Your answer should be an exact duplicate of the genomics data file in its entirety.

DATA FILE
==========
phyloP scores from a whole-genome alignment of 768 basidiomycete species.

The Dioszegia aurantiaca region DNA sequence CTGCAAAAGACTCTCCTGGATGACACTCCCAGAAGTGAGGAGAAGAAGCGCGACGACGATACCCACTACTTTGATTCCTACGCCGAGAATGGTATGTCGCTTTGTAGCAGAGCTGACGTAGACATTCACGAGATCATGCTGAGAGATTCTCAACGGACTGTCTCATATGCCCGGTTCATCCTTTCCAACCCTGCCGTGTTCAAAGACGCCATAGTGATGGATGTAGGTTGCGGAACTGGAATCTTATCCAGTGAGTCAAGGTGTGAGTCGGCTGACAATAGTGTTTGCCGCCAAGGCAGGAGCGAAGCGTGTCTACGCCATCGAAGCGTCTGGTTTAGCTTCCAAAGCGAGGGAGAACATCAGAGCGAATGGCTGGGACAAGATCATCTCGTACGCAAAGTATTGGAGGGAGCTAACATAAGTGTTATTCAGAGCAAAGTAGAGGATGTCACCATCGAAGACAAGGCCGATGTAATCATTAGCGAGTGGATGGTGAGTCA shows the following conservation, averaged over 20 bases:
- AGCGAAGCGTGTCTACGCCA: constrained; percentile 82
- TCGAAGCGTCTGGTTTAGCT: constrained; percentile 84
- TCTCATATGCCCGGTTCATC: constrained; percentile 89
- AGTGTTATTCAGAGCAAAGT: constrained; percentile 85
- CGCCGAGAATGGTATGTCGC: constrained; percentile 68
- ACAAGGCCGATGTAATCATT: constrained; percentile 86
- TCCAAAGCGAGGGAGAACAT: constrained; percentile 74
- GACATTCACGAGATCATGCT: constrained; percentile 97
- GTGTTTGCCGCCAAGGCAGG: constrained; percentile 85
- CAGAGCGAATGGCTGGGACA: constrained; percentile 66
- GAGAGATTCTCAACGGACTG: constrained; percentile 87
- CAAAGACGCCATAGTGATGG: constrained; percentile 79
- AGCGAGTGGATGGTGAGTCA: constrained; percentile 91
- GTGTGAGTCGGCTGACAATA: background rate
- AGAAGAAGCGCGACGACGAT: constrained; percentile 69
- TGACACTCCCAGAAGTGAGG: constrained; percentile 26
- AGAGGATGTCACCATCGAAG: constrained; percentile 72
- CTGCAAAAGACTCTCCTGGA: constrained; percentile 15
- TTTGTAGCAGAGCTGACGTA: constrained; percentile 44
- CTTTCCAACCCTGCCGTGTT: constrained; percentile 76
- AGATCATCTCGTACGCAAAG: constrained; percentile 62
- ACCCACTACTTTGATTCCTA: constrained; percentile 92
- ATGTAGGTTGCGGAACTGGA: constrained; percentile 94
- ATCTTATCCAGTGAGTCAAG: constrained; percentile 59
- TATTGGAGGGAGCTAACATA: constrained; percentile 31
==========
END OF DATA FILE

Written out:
phyloP scores from a whole-genome alignment of 768 basidiomycete species.

The Dioszegia aurantiaca region DNA sequence CTGCAAAAGACTCTCCTGGATGACACTCCCAGAAGTGAGGAGAAGAAGCGCGACGACGATACCCACTACTTTGATTCCTACGCCGAGAATGGTATGTCGCTTTGTAGCAGAGCTGACGTAGACATTCACGAGATCATGCTGAGAGATTCTCAACGGACTGTCTCATATGCCCGGTTCATCCTTTCCAACCCTGCCGTGTTCAAAGACGCCATAGTGATGGATGTAGGTTGCGGAACTGGAATCTTATCCAGTGAGTCAAGGTGTGAGTCGGCTGACAATAGTGTTTGCCGCCAAGGCAGGAGCGAAGCGTGTCTACGCCATCGAAGCGTCTGGTTTAGCTTCCAAAGCGAGGGAGAACATCAGAGCGAATGGCTGGGACAAGATCATCTCGTACGCAAAGTATTGGAGGGAGCTAACATAAGTGTTATTCAGAGCAAAGTAGAGGATGTCACCATCGAAGACAAGGCCGATGTAATCATTAGCGAGTGGATGGTGAGTCA shows the following conservation, averaged over 20 bases:
- AGCGAAGCGTGTCTACGCCA: constrained; percentile 82
- TCGAAGCGTCTGGTTTAGCT: constrained; percentile 84
- TCTCATATGCCCGGTTCATC: constrained; percentile 89
- AGTGTTATTCAGAGCAAAGT: constrained; percentile 85
- CGCCGAGAATGGTATGTCGC: constrained; percentile 68
- ACAAGGCCGATGTAATCATT: constrained; percentile 86
- TCCAAAGCGAGGGAGAACAT: constrained; percentile 74
- GACATTCACGAGATCATGCT: constrained; percentile 97
- GTGTTTGCCGCCAAGGCAGG: constrained; percentile 85
- CAGAGCGAATGGCTGGGACA: constrained; percentile 66
- GAGAGATTCTCAACGGACTG: constrained; percentile 87
- CAAAGACGCCATAGTGATGG: constrained; percentile 79
- AGCGAGTGGATGGTGAGTCA: constrained; percentile 91
- GTGTGAGTCGGCTGACAATA: background rate
- AGAAGAAGCGCGACGACGAT: constrained; percentile 69
- TGACACTCCCAGAAGTGAGG: constrained; percentile 26
- AGAGGATGTCACCATCGAAG: constrained; percentile 72
- CTGCAAAAGACTCTCCTGGA: constrained; percentile 15
- TTTGTAGCAGAGCTGACGTA: constrained; percentile 44
- CTTTCCAACCCTGCCGTGTT: constrained; percentile 76
- AGATCATCTCGTACGCAAAG: constrained; percentile 62
- ACCCACTACTTTGATTCCTA: constrained; percentile 92
- ATGTAGGTTGCGGAACTGGA: constrained; percentile 94
- ATCTTATCCAGTGAGTCAAG: constrained; percentile 59
- TATTGGAGGGAGCTAACATA: constrained; percentile 31